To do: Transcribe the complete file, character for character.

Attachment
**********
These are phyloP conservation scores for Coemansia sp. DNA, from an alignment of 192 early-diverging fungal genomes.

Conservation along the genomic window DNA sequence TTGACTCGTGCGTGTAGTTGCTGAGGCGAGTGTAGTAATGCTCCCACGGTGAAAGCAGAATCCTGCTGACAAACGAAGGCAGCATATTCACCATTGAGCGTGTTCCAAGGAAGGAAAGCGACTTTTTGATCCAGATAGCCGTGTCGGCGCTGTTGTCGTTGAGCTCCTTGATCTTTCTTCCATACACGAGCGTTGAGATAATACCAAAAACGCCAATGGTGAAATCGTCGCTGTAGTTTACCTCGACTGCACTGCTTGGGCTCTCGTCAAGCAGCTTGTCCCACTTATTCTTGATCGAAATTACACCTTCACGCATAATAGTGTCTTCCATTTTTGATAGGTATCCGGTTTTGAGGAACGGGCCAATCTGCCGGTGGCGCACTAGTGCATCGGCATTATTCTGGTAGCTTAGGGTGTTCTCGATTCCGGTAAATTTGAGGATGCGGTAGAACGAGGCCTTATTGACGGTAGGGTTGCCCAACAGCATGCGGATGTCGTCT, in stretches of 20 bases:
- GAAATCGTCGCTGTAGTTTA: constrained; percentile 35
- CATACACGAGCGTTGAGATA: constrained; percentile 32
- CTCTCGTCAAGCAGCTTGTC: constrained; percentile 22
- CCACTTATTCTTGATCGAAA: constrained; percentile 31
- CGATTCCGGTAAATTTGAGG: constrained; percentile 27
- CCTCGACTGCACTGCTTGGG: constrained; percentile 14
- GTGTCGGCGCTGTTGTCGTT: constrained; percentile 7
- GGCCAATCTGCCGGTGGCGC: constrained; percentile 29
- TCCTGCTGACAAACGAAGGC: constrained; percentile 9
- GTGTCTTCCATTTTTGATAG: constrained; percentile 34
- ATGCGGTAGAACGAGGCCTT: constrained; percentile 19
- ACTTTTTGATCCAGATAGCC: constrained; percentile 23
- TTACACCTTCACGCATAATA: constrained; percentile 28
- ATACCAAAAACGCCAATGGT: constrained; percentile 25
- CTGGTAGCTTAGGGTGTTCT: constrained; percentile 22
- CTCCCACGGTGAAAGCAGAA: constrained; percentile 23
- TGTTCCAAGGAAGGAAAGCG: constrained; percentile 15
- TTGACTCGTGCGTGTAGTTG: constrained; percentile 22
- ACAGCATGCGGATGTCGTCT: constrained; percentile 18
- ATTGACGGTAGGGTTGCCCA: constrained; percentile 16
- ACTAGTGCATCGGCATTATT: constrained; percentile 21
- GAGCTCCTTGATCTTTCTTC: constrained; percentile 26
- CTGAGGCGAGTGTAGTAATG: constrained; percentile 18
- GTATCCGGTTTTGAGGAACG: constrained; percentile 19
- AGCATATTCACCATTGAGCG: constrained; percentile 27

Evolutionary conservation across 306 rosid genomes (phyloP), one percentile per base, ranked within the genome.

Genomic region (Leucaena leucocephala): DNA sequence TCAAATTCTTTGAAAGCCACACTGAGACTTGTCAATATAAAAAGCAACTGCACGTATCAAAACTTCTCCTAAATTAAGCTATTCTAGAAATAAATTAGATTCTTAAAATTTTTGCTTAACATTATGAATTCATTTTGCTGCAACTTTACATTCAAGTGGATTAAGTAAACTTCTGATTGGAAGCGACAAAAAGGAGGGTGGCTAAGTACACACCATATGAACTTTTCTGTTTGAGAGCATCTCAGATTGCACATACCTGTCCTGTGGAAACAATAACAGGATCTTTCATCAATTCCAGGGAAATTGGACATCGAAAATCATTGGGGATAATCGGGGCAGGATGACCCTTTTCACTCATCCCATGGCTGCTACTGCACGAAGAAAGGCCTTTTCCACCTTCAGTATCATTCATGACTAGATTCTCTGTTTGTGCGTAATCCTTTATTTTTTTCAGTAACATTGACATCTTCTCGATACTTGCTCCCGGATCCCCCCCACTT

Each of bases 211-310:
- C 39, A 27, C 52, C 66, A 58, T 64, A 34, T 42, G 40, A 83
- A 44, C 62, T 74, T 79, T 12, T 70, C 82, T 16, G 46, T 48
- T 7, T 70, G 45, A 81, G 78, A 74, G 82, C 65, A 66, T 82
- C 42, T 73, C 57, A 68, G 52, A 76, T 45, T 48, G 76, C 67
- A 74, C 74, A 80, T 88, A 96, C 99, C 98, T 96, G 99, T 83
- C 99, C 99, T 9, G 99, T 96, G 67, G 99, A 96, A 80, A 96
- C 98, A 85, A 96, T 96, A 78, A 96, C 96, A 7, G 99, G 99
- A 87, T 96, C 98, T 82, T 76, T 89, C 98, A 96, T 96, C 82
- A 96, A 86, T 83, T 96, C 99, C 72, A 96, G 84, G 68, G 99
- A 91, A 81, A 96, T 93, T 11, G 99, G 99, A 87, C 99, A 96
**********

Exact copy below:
These are phyloP conservation scores for Coemansia sp. DNA, from an alignment of 192 early-diverging fungal genomes.

Conservation along the genomic window DNA sequence TTGACTCGTGCGTGTAGTTGCTGAGGCGAGTGTAGTAATGCTCCCACGGTGAAAGCAGAATCCTGCTGACAAACGAAGGCAGCATATTCACCATTGAGCGTGTTCCAAGGAAGGAAAGCGACTTTTTGATCCAGATAGCCGTGTCGGCGCTGTTGTCGTTGAGCTCCTTGATCTTTCTTCCATACACGAGCGTTGAGATAATACCAAAAACGCCAATGGTGAAATCGTCGCTGTAGTTTACCTCGACTGCACTGCTTGGGCTCTCGTCAAGCAGCTTGTCCCACTTATTCTTGATCGAAATTACACCTTCACGCATAATAGTGTCTTCCATTTTTGATAGGTATCCGGTTTTGAGGAACGGGCCAATCTGCCGGTGGCGCACTAGTGCATCGGCATTATTCTGGTAGCTTAGGGTGTTCTCGATTCCGGTAAATTTGAGGATGCGGTAGAACGAGGCCTTATTGACGGTAGGGTTGCCCAACAGCATGCGGATGTCGTCT, in stretches of 20 bases:
- GAAATCGTCGCTGTAGTTTA: constrained; percentile 35
- CATACACGAGCGTTGAGATA: constrained; percentile 32
- CTCTCGTCAAGCAGCTTGTC: constrained; percentile 22
- CCACTTATTCTTGATCGAAA: constrained; percentile 31
- CGATTCCGGTAAATTTGAGG: constrained; percentile 27
- CCTCGACTGCACTGCTTGGG: constrained; percentile 14
- GTGTCGGCGCTGTTGTCGTT: constrained; percentile 7
- GGCCAATCTGCCGGTGGCGC: constrained; percentile 29
- TCCTGCTGACAAACGAAGGC: constrained; percentile 9
- GTGTCTTCCATTTTTGATAG: constrained; percentile 34
- ATGCGGTAGAACGAGGCCTT: constrained; percentile 19
- ACTTTTTGATCCAGATAGCC: constrained; percentile 23
- TTACACCTTCACGCATAATA: constrained; percentile 28
- ATACCAAAAACGCCAATGGT: constrained; percentile 25
- CTGGTAGCTTAGGGTGTTCT: constrained; percentile 22
- CTCCCACGGTGAAAGCAGAA: constrained; percentile 23
- TGTTCCAAGGAAGGAAAGCG: constrained; percentile 15
- TTGACTCGTGCGTGTAGTTG: constrained; percentile 22
- ACAGCATGCGGATGTCGTCT: constrained; percentile 18
- ATTGACGGTAGGGTTGCCCA: constrained; percentile 16
- ACTAGTGCATCGGCATTATT: constrained; percentile 21
- GAGCTCCTTGATCTTTCTTC: constrained; percentile 26
- CTGAGGCGAGTGTAGTAATG: constrained; percentile 18
- GTATCCGGTTTTGAGGAACG: constrained; percentile 19
- AGCATATTCACCATTGAGCG: constrained; percentile 27

Evolutionary conservation across 306 rosid genomes (phyloP), one percentile per base, ranked within the genome.

Genomic region (Leucaena leucocephala): DNA sequence TCAAATTCTTTGAAAGCCACACTGAGACTTGTCAATATAAAAAGCAACTGCACGTATCAAAACTTCTCCTAAATTAAGCTATTCTAGAAATAAATTAGATTCTTAAAATTTTTGCTTAACATTATGAATTCATTTTGCTGCAACTTTACATTCAAGTGGATTAAGTAAACTTCTGATTGGAAGCGACAAAAAGGAGGGTGGCTAAGTACACACCATATGAACTTTTCTGTTTGAGAGCATCTCAGATTGCACATACCTGTCCTGTGGAAACAATAACAGGATCTTTCATCAATTCCAGGGAAATTGGACATCGAAAATCATTGGGGATAATCGGGGCAGGATGACCCTTTTCACTCATCCCATGGCTGCTACTGCACGAAGAAAGGCCTTTTCCACCTTCAGTATCATTCATGACTAGATTCTCTGTTTGTGCGTAATCCTTTATTTTTTTCAGTAACATTGACATCTTCTCGATACTTGCTCCCGGATCCCCCCCACTT

Each of bases 211-310:
- C 39, A 27, C 52, C 66, A 58, T 64, A 34, T 42, G 40, A 83
- A 44, C 62, T 74, T 79, T 12, T 70, C 82, T 16, G 46, T 48
- T 7, T 70, G 45, A 81, G 78, A 74, G 82, C 65, A 66, T 82
- C 42, T 73, C 57, A 68, G 52, A 76, T 45, T 48, G 76, C 67
- A 74, C 74, A 80, T 88, A 96, C 99, C 98, T 96, G 99, T 83
- C 99, C 99, T 9, G 99, T 96, G 67, G 99, A 96, A 80, A 96
- C 98, A 85, A 96, T 96, A 78, A 96, C 96, A 7, G 99, G 99
- A 87, T 96, C 98, T 82, T 76, T 89, C 98, A 96, T 96, C 82
- A 96, A 86, T 83, T 96, C 99, C 72, A 96, G 84, G 68, G 99
- A 91, A 81, A 96, T 93, T 11, G 99, G 99, A 87, C 99, A 96